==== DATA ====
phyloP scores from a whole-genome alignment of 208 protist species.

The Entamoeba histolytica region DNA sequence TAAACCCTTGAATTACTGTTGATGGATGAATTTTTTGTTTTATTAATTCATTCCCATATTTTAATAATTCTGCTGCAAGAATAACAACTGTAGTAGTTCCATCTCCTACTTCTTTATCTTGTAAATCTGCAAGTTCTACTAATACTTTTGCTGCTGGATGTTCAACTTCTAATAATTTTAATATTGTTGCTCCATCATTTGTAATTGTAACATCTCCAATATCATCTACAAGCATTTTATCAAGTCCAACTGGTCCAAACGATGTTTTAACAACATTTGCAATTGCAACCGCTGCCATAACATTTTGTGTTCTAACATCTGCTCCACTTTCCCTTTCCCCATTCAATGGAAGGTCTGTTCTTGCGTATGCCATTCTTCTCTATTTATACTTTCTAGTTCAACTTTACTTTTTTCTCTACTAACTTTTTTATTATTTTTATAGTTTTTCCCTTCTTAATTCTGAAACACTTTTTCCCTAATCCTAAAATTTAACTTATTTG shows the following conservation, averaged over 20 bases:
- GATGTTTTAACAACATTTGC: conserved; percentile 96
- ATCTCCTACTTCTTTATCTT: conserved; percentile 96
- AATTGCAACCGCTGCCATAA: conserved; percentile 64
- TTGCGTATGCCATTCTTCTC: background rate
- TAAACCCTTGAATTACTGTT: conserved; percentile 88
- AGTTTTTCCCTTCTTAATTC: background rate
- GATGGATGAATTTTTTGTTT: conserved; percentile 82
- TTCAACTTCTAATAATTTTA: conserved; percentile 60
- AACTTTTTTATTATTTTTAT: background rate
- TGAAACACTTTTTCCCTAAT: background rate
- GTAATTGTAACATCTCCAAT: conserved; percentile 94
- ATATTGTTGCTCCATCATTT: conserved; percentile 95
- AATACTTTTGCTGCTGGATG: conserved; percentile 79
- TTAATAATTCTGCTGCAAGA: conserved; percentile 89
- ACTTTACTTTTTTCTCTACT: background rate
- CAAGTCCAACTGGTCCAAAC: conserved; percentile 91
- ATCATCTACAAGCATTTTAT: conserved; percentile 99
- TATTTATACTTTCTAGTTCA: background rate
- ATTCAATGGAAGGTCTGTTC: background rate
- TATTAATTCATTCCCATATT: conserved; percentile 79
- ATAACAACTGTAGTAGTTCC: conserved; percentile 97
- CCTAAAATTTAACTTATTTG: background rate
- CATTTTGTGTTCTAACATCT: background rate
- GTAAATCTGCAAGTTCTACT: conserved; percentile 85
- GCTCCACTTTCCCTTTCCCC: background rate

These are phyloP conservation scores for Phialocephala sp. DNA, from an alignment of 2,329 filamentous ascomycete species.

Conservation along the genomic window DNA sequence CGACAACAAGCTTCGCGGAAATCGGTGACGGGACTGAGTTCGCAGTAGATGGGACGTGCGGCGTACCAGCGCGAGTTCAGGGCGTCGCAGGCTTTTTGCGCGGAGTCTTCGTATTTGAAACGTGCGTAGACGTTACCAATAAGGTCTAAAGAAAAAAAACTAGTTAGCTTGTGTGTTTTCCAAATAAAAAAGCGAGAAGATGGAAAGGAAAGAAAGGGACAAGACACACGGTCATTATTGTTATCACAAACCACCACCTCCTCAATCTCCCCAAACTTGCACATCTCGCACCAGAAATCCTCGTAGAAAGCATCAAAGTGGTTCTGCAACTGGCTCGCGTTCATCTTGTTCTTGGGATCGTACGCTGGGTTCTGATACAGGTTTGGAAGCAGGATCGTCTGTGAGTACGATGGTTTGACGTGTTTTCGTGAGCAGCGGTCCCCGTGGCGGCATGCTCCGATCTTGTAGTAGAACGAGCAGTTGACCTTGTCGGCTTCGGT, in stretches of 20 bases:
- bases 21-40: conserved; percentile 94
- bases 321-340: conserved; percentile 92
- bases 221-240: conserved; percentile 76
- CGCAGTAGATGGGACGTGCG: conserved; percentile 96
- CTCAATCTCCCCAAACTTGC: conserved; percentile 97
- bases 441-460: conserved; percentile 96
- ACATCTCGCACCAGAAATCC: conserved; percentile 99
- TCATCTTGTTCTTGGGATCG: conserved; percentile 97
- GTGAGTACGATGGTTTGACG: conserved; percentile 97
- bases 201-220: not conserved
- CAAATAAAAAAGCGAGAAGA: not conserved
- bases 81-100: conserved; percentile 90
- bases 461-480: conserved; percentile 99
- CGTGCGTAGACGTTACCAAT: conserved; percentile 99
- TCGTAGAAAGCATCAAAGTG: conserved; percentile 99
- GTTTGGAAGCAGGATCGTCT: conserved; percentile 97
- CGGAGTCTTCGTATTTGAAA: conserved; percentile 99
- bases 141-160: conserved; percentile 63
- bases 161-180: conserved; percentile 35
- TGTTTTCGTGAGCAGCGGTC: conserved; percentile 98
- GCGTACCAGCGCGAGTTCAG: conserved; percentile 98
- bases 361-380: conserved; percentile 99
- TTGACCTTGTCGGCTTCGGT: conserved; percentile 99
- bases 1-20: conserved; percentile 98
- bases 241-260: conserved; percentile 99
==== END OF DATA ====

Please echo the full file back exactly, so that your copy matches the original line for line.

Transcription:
phyloP scores from a whole-genome alignment of 208 protist species.

The Entamoeba histolytica region DNA sequence TAAACCCTTGAATTACTGTTGATGGATGAATTTTTTGTTTTATTAATTCATTCCCATATTTTAATAATTCTGCTGCAAGAATAACAACTGTAGTAGTTCCATCTCCTACTTCTTTATCTTGTAAATCTGCAAGTTCTACTAATACTTTTGCTGCTGGATGTTCAACTTCTAATAATTTTAATATTGTTGCTCCATCATTTGTAATTGTAACATCTCCAATATCATCTACAAGCATTTTATCAAGTCCAACTGGTCCAAACGATGTTTTAACAACATTTGCAATTGCAACCGCTGCCATAACATTTTGTGTTCTAACATCTGCTCCACTTTCCCTTTCCCCATTCAATGGAAGGTCTGTTCTTGCGTATGCCATTCTTCTCTATTTATACTTTCTAGTTCAACTTTACTTTTTTCTCTACTAACTTTTTTATTATTTTTATAGTTTTTCCCTTCTTAATTCTGAAACACTTTTTCCCTAATCCTAAAATTTAACTTATTTG shows the following conservation, averaged over 20 bases:
- GATGTTTTAACAACATTTGC: conserved; percentile 96
- ATCTCCTACTTCTTTATCTT: conserved; percentile 96
- AATTGCAACCGCTGCCATAA: conserved; percentile 64
- TTGCGTATGCCATTCTTCTC: background rate
- TAAACCCTTGAATTACTGTT: conserved; percentile 88
- AGTTTTTCCCTTCTTAATTC: background rate
- GATGGATGAATTTTTTGTTT: conserved; percentile 82
- TTCAACTTCTAATAATTTTA: conserved; percentile 60
- AACTTTTTTATTATTTTTAT: background rate
- TGAAACACTTTTTCCCTAAT: background rate
- GTAATTGTAACATCTCCAAT: conserved; percentile 94
- ATATTGTTGCTCCATCATTT: conserved; percentile 95
- AATACTTTTGCTGCTGGATG: conserved; percentile 79
- TTAATAATTCTGCTGCAAGA: conserved; percentile 89
- ACTTTACTTTTTTCTCTACT: background rate
- CAAGTCCAACTGGTCCAAAC: conserved; percentile 91
- ATCATCTACAAGCATTTTAT: conserved; percentile 99
- TATTTATACTTTCTAGTTCA: background rate
- ATTCAATGGAAGGTCTGTTC: background rate
- TATTAATTCATTCCCATATT: conserved; percentile 79
- ATAACAACTGTAGTAGTTCC: conserved; percentile 97
- CCTAAAATTTAACTTATTTG: background rate
- CATTTTGTGTTCTAACATCT: background rate
- GTAAATCTGCAAGTTCTACT: conserved; percentile 85
- GCTCCACTTTCCCTTTCCCC: background rate

These are phyloP conservation scores for Phialocephala sp. DNA, from an alignment of 2,329 filamentous ascomycete species.

Conservation along the genomic window DNA sequence CGACAACAAGCTTCGCGGAAATCGGTGACGGGACTGAGTTCGCAGTAGATGGGACGTGCGGCGTACCAGCGCGAGTTCAGGGCGTCGCAGGCTTTTTGCGCGGAGTCTTCGTATTTGAAACGTGCGTAGACGTTACCAATAAGGTCTAAAGAAAAAAAACTAGTTAGCTTGTGTGTTTTCCAAATAAAAAAGCGAGAAGATGGAAAGGAAAGAAAGGGACAAGACACACGGTCATTATTGTTATCACAAACCACCACCTCCTCAATCTCCCCAAACTTGCACATCTCGCACCAGAAATCCTCGTAGAAAGCATCAAAGTGGTTCTGCAACTGGCTCGCGTTCATCTTGTTCTTGGGATCGTACGCTGGGTTCTGATACAGGTTTGGAAGCAGGATCGTCTGTGAGTACGATGGTTTGACGTGTTTTCGTGAGCAGCGGTCCCCGTGGCGGCATGCTCCGATCTTGTAGTAGAACGAGCAGTTGACCTTGTCGGCTTCGGT, in stretches of 20 bases:
- bases 21-40: conserved; percentile 94
- bases 321-340: conserved; percentile 92
- bases 221-240: conserved; percentile 76
- CGCAGTAGATGGGACGTGCG: conserved; percentile 96
- CTCAATCTCCCCAAACTTGC: conserved; percentile 97
- bases 441-460: conserved; percentile 96
- ACATCTCGCACCAGAAATCC: conserved; percentile 99
- TCATCTTGTTCTTGGGATCG: conserved; percentile 97
- GTGAGTACGATGGTTTGACG: conserved; percentile 97
- bases 201-220: not conserved
- CAAATAAAAAAGCGAGAAGA: not conserved
- bases 81-100: conserved; percentile 90
- bases 461-480: conserved; percentile 99
- CGTGCGTAGACGTTACCAAT: conserved; percentile 99
- TCGTAGAAAGCATCAAAGTG: conserved; percentile 99
- GTTTGGAAGCAGGATCGTCT: conserved; percentile 97
- CGGAGTCTTCGTATTTGAAA: conserved; percentile 99
- bases 141-160: conserved; percentile 63
- bases 161-180: conserved; percentile 35
- TGTTTTCGTGAGCAGCGGTC: conserved; percentile 98
- GCGTACCAGCGCGAGTTCAG: conserved; percentile 98
- bases 361-380: conserved; percentile 99
- TTGACCTTGTCGGCTTCGGT: conserved; percentile 99
- bases 1-20: conserved; percentile 98
- bases 241-260: conserved; percentile 99